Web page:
With parliament breaking up for its summer holidays on Tuesday, you might expect MPs to head straight for the airport for a well-deserved holiday.

No such switching-off for justice secretary David Gauke, however, who spent the first day of his break perusing car insurance premiums released by AA.

But he wasn’t done there. Breaking with the ministerial convention of not speaking about every self-promoting annual update from a private company, Gauke released a statement welcoming the AA’s reported fall in car insurance.

The figures, Gauke proclaimed, were recognition from the AA of the government’s crackdown on whiplash claims and would be welcomed by ‘hard-pressed motorists’ (presumably not so much by those soft-pressed motorists, whatever they are).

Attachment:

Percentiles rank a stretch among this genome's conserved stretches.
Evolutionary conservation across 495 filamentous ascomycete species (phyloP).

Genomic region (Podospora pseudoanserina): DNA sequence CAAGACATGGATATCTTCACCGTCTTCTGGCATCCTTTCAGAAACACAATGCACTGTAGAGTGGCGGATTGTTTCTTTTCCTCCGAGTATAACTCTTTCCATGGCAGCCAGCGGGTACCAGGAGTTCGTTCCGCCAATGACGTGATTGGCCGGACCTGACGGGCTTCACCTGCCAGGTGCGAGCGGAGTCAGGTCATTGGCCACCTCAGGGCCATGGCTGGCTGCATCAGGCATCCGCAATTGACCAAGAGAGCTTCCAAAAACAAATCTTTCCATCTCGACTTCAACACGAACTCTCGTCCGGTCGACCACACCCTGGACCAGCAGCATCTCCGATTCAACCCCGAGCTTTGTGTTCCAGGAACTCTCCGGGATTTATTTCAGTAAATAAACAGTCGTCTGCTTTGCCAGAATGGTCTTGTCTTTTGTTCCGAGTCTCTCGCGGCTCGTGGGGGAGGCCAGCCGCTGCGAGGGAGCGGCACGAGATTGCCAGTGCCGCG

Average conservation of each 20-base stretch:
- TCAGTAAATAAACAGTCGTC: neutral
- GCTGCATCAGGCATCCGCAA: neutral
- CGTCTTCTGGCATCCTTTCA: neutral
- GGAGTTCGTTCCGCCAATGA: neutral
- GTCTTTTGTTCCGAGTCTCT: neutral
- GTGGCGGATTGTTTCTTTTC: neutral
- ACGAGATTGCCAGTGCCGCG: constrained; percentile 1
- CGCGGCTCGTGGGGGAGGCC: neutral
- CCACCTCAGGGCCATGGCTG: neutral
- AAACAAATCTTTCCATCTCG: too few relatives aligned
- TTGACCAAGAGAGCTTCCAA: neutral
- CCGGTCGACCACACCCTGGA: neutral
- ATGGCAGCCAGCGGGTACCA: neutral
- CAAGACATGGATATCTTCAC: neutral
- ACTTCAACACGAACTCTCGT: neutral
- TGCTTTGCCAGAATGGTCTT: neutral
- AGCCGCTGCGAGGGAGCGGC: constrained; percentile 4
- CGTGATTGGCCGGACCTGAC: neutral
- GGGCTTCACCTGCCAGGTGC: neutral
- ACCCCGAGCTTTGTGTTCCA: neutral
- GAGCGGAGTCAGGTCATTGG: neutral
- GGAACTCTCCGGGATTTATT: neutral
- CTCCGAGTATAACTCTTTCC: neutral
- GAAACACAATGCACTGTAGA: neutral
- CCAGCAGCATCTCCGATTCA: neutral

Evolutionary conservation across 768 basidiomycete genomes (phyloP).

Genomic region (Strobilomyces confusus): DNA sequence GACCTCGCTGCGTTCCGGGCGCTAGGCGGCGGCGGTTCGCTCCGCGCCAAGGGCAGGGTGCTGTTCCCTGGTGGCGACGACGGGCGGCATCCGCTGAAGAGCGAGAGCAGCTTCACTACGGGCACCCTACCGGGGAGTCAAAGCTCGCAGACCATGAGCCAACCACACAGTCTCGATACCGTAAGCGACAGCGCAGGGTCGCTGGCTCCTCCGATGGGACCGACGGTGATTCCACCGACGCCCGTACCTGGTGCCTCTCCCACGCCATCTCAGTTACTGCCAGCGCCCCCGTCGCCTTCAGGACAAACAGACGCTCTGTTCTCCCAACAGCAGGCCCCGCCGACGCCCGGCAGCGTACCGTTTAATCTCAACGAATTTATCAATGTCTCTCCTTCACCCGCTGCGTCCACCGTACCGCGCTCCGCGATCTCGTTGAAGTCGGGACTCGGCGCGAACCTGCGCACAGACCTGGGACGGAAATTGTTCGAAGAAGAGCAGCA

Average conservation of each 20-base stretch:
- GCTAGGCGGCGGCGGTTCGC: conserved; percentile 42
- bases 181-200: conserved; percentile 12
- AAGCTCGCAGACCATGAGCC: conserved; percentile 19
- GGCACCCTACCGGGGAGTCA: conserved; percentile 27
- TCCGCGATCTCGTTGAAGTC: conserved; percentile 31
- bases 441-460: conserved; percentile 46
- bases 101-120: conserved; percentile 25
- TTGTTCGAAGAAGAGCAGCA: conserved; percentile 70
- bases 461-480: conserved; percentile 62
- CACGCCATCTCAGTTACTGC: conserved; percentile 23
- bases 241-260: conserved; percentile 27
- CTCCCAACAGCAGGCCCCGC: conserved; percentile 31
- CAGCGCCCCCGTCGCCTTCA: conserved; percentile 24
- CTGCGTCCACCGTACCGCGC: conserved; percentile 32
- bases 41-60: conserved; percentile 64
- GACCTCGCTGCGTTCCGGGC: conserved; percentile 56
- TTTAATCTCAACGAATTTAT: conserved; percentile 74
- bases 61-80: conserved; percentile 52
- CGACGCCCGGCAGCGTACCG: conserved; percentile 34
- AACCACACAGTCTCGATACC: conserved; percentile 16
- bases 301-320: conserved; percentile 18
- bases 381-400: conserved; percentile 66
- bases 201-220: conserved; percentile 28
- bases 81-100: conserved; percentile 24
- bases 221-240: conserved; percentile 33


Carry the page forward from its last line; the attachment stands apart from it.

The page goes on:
But as some commentators have pointed out, this is counter-intuitive: if premiums are on the slide, the government should be self-congratulating and not contemplating anything which might upset the equilibrium it has created.

Not so: according to the AA, premiums have fallen ‘in the expectation’ that claims costs will tumble as a result of the government’s proposed personal injury reforms.

Gauke will surely (eventually) enjoy his summer break more knowing his policies turn to gold even before they happen. Quite the magic trick, that.